Our guests were taken to the AC cabin and they took their seats here and the order for veg thali was earlier placed for them. The lunch was served ato our guests on arrival and the guests were amazed with the various dishes offered on the huge bell metal plate. From a small bowl of rice to various offerings like brinjal sabji, potato fry, mashed potatoes, three types of dal, mixed sabji, sweets, pickles, chutney, salad were offered on the plate and the guests asked me to elaborate the dishes to them and I obliged and showed them the ingredients of the dishes and they started to have their lunch. We finished lunch by 12.45 PM and started on our drive to Kaziranga at Resort Borgos where i had made the room bookings for our guests in 8 Deluxe Double rooms. After Nagaon the four way lane ceases to exist and it is a 2 way lane with the construction of 4 way lane going on alongside. With the traffic flowing in from both directions our speed reduces and so we had to move at a lesser pace compared to earlier to Kaziranga National Park. Shortly we reached Jakhalabandha and the huge hoardings welcoming us to Kaziranga National Park came to sight. Numerous signages indicating the presence of animal corridors and to drive slowly could be visible and we obliged with our vehicle speed as there are numerous speed bumps and highway patrol vehicles to monitor speed as well.

While our vehicles were following the car no 1 it stopped and we too followed suit to find out that the members of car 1 had spotted two elephants grazing in the nearby jungle and they wanted to click pictures of this animal. Hearing this all the members got down from their cars to take a look at the elephants and click their pictures as well. After 15 minutes we started on our drive again to cross the Burapahar range of the park and stopped to view the tea gardens of Assam. The lush tea gardens were a treat to the eyes and everyone was delighted to see the tea gardens and posed for pictures. Few of the guests asked me to click their pictures as well and as we were running short in time we reached back to our cars and drove straight to the Borgos resort at Kohora area of Kaziranga National Park. We reached Borgos Resort at around 2.30 PM and the place was bustling with guests. The Borgos Resort is one of the premier stay options here at Kaziranga National Park and to our luck the Hon. Governor of Assam was also staying here today as he had come on a visit to Kaziranga National Park along with his family. By the time check in was completed and everyone were allocated their rooms it was already 3 PM and we were scheduled to visit the Kaziranga Orchid Park at 3 .30 PM as it gets dark quite early and we needed adequate light to view the blooming orchids at the green house at the Kaziranga Orchid and Biodiversity park.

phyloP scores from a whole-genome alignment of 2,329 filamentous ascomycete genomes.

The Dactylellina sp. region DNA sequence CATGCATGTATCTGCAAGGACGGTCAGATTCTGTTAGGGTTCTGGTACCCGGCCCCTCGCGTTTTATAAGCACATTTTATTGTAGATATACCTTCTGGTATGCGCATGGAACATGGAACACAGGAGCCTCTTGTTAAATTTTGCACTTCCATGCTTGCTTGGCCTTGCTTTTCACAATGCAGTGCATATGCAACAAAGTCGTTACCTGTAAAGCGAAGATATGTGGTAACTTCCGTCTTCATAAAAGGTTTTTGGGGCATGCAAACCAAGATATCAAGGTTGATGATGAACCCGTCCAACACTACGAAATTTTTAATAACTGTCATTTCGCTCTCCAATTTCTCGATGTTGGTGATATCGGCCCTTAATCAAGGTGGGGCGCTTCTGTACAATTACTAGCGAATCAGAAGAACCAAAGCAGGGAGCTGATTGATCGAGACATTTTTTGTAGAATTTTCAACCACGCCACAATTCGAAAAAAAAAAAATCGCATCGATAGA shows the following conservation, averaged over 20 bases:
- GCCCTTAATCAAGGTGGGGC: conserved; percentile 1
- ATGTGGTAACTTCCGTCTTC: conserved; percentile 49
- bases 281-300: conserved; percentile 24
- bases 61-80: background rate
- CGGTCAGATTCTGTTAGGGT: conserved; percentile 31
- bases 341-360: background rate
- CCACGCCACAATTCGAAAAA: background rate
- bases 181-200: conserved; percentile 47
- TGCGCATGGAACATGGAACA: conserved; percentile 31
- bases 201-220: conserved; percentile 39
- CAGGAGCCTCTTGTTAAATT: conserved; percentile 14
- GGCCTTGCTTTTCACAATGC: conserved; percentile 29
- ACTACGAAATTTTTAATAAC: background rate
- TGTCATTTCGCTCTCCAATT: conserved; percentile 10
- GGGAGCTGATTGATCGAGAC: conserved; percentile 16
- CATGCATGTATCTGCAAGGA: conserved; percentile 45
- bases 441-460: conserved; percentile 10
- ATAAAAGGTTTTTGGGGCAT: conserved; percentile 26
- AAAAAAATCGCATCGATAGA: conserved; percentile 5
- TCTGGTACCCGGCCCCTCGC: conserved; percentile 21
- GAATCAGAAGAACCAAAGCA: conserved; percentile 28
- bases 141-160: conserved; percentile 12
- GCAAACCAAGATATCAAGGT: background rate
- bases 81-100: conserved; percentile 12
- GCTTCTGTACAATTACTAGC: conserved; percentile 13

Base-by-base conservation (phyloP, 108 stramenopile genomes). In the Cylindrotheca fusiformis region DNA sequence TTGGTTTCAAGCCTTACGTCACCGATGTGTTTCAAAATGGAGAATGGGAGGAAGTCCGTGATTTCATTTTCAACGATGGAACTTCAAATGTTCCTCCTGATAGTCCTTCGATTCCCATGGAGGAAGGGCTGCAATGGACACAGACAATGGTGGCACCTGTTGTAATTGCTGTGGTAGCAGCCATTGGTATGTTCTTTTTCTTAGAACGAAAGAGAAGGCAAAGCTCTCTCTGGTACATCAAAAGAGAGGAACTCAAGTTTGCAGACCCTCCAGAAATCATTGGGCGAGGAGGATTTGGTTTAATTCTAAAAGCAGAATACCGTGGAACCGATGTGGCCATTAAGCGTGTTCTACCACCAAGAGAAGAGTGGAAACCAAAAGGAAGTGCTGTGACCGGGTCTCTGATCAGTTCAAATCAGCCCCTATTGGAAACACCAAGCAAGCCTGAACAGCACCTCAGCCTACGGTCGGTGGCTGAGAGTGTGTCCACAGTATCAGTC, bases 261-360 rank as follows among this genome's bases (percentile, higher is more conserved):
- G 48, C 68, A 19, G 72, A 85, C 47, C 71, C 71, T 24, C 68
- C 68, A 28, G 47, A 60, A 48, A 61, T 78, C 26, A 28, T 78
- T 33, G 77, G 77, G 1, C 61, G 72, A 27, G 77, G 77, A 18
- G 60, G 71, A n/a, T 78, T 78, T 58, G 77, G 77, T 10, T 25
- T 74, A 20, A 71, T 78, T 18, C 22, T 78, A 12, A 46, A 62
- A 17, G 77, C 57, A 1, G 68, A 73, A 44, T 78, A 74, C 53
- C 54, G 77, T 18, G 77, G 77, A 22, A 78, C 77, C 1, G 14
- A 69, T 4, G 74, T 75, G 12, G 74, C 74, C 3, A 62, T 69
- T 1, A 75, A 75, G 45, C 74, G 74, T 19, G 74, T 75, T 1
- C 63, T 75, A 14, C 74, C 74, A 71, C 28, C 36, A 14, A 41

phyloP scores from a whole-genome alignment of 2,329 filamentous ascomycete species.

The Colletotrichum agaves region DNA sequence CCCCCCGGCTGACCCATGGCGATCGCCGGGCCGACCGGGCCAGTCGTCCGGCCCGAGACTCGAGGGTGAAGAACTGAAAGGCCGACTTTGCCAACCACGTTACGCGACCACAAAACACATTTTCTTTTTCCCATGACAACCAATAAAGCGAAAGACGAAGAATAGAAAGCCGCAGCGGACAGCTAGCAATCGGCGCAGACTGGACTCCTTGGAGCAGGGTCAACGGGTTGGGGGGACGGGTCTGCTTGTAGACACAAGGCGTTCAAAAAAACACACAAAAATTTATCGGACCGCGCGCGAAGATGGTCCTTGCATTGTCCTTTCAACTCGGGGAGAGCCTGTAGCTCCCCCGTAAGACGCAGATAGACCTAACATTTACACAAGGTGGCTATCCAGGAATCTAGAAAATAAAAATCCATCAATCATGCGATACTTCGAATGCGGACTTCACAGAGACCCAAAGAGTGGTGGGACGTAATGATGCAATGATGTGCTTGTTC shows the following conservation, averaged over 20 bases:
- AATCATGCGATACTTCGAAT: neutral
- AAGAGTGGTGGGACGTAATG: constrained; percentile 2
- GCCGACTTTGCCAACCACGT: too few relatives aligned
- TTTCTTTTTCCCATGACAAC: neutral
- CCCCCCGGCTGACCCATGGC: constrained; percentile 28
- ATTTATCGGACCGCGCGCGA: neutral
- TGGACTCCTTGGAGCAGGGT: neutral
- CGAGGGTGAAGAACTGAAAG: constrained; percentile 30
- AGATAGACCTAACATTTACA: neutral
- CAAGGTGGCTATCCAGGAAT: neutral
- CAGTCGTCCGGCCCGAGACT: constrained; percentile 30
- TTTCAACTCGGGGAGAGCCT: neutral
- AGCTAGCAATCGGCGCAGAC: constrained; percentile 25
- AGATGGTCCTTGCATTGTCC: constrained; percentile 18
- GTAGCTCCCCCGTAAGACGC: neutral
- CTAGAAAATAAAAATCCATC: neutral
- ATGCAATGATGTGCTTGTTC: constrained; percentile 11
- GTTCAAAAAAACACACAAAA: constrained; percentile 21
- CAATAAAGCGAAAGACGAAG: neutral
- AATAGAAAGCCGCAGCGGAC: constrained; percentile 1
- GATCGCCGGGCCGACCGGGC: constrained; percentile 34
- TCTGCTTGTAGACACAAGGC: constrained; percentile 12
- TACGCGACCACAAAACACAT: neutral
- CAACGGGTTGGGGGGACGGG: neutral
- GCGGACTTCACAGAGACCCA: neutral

We started at 3.30 PM from Resort Borgos to the Kaziranga Orchid Park and we reached at 3.45 PM. I rushed to purchase the tickets for our group and we made our entry by 4 PM with about an hour left to explore the place as it closes to visitors at 5 PM and there is one round of folk dances scheduled at 6.30 PM being the last performance of the day. For us, however at Resort Borgos the manager had arranged for a folk dance performance at 7 PM at the courtyard of the resort and we would be witnessing the Bihu dance of Assam and the Jhumur dance of the tea garden tribes. The area around Kaziranga National Park is famous for its tea gardens and numerous tea estates are present around it. The tea gardens workers were brought to Assam by the Britishers from the tribal areas of Orissa and Jharkhand and today the tea garden tribes have become an integral part of the population of Assam. They practice a traditional dance form of Jhumur that will be showcased to our guests today as well. At the Kaziranga Orchid Park, we were taken to the greenhouse at first where various orchid varieties from across Assam and North East India have been kept to give the visitors a glimpse of the rich floral diversity of the region.

The region is home to over 800 species of orchids about 2/3rd the varieties found across India and Kaziranga Orchid Park aims at protecting and preserving these species and also give a glimpse to its visitors about the varied orchid species of the region of North East India. The orchids present here were brought in from various states of North East some of the unique species were the dancing lady orchid and the pitcher plants. an able lady guide escorted our visitors and showed them around displaying the various orchid species and explaining about them to our guests. As we were loosing light and there was a lot to cover at the Kaziranga Orchid Park we briskly walked across each of the blooming orchid species and the state flower of Assam – the ‘Kopou ful’ was another highlight of the orchid species present here. After spending about 30 minutes exploring the greenhouse at the Kaziranga Orchid Park we dispersed to explore on our own to the handloom section, rice museum, display gallery, photo museum and the herbal medicine garden at the Kaziranga Orchid Park. The preparations were going on for the final dance performance at 6.30 PM and the members of the Orchid Park requested us to stay back to witness the performance. We did not want to disappoint them but yet as it was quite a long drive today we told them that we would try to attend but had to leave the place by 5 PM to continue to Resort Borgos.